Notes From The Field

“January 100 Species Challenge”…with a bit of a surprise.

Needing to pad my already dismal January list, I made for Spring Valley Wildlife Area with my oldest son David in tow. It’s always nice to go out birding with someone else but when it’s your own son or daughter it always makes it special. Plus it gives you someone to talk to, and another set of eyes which will prove to be valuable later on.

The turnoff from Rt. 42 north of Waynesville Ohio provides distant looks at a couple of gravel quarries which can hold plenty of waterfowl. I was able to tick off a few ducks which was a huge improvement over yesterday. Despite these few ducks, numbers were real low overall.

When we drove closer to Spring Valley we heard more shotgun  firings all around us. It turned out that duck hunting was still in progress and not wanting to be mistaken for a over-stuffed goose, I donned my blaze orange vest and forged ahead down the trail.

We were able to pick up just a few more birds for the count, but nothing in numbers. We walked a portion of the Loveland Bike Trail towards a Bald Eagle nest that I knew about. No Eagle. Other than a small scattering on American Tree Sparrows, a lone Belted Kingfisher, and a Pileated Woodpecker, Spring Valley was bird quiet.

David wanted to get home by about 1:00 pm, and after looking at my clock I decided to cruise around Caesar Creek Lake and hope some of my hot spots held any new birds. Our first stop was Mounds Road at the northern end of the lake. Lake levels were up and with that no mud flats, and no birds. Time to head home was fast approaching so I decided to make just one more stop at my favorite spot on the lake, Harveysburg Road.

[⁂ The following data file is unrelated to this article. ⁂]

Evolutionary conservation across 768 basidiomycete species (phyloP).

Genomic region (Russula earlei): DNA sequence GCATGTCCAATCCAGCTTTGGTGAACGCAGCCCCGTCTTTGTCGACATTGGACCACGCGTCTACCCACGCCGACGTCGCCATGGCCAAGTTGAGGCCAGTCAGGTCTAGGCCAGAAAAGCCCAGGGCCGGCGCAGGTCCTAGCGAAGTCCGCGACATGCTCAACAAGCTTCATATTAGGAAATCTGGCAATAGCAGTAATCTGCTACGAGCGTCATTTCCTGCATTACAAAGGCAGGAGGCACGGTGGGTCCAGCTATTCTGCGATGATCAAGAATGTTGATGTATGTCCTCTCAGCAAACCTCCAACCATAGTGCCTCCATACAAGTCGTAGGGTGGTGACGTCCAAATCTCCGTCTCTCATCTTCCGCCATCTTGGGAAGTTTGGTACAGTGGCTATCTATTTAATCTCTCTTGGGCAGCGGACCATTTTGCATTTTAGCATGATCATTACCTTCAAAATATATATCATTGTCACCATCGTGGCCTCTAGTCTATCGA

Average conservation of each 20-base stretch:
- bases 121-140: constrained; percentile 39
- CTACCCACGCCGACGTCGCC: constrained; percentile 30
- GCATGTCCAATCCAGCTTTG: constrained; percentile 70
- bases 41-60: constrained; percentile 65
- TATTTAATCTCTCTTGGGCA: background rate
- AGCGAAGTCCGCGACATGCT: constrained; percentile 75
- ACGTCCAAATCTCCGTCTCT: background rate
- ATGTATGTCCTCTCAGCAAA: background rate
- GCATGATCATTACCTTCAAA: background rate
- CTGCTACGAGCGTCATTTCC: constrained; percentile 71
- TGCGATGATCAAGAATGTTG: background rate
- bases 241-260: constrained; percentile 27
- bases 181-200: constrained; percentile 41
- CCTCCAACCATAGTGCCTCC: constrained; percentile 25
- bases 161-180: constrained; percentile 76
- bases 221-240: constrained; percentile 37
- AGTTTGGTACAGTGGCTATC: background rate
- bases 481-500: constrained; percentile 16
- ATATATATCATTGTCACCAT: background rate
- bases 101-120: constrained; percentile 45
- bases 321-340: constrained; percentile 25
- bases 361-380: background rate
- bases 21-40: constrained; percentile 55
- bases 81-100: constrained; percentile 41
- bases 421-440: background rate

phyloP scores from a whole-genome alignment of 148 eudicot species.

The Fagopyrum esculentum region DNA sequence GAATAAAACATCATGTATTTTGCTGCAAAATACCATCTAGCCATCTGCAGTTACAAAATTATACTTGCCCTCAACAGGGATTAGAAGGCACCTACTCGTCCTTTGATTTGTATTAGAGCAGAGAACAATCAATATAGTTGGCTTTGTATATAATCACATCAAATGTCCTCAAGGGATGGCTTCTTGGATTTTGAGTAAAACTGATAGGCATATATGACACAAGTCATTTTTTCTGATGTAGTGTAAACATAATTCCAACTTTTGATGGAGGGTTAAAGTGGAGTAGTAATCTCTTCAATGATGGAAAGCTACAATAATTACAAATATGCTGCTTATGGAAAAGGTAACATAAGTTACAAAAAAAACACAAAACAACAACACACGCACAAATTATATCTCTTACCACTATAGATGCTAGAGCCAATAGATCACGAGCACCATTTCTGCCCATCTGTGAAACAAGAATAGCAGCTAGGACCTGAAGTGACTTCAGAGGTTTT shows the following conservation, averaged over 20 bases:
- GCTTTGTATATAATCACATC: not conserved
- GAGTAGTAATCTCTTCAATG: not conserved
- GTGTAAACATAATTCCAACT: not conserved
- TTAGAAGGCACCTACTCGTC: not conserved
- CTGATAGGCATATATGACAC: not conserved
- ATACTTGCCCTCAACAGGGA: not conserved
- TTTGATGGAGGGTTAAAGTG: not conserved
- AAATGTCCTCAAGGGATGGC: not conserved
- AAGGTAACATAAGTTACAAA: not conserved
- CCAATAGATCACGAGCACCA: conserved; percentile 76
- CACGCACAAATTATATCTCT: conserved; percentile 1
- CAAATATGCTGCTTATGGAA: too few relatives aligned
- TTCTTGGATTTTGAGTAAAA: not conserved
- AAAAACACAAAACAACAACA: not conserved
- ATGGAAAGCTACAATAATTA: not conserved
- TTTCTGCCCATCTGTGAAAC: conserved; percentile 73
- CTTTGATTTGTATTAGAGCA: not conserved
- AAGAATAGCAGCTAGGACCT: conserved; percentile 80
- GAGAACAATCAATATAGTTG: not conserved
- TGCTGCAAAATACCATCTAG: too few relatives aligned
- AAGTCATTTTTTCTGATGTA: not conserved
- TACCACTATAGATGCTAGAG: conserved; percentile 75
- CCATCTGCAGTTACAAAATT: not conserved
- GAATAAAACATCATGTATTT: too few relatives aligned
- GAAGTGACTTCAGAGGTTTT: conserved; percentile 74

As usual the wind was kicking up and after a quick scan for anything afloat I was beginning to feel this was going to be a brief visit. This is a real good spot for Common Loons, and my heart was sinking for the lack of waterfowl.

Then I spotted something…way off in the distance. Nothing more than a black speck through my bins.

I swung my spotting scope around and got on the bird…WHAT THE HELL!



Despite the cold, the heat shimmer coming off the water was distorting things, other than my reeling brain as I tried to come to grasps with this rarity that I discovered.

First thing to do is get David on this bird so I have  an alibi that I’m not nuts just in case the bird flies away or blown away by a hunter. I pull out my new smart phone and hand it to David an have him open up one of my 4 bird guide apps I’ve installed.

Too big to be a Horned Grebe, plus the bill is yellowish and slightly turned up. The black cap extends below the eye so that rules out a Clark’s Grebe. Western Grebe for sure. Now I need to make a few phone calls to my birding buddies and try to get more eyes on this bird. In the mean time the bird starts to actively feed. Diving and coming up somewhere totally different. We can’t lose sight of this bird till someone else shows up. A friend of mine posts the sighting on the Facebook Ohio Rare Bird Alert, so things should start to hop.

One of my birder friends I called, who turns out to be a cracker jack photographer, shows up and gets on the bird. It’s moving further away as it feeds. A few more people show up, and it’s my turn to depart totally excited about this discovery.

Believe it or not the Grebe did come closer, so I was able for some better diagnostic shots.



Notable birds for the day include:

  1. American Black Duck
  2. Gadwall
  3. Mallard
  4. American Coot
  5. Hooded Merganser
  6. White-throated Sparrow
  7. Belted Kingfisher
  8. American Tree Sparrow
  9. Pileated Woodpecker
  10. Horned Grebe
  11. Northern Mockingbird
  12. Eastern Bluebird
  13. Western Grebe-Lifer # 404

So with the 32 birds yesterday, and the 13 today, my January total is 45.

One response to “Notes From The Field

  1. Pingback: Pileated woodpecker feeds nestlings, video | Dear Kitty. Some blog

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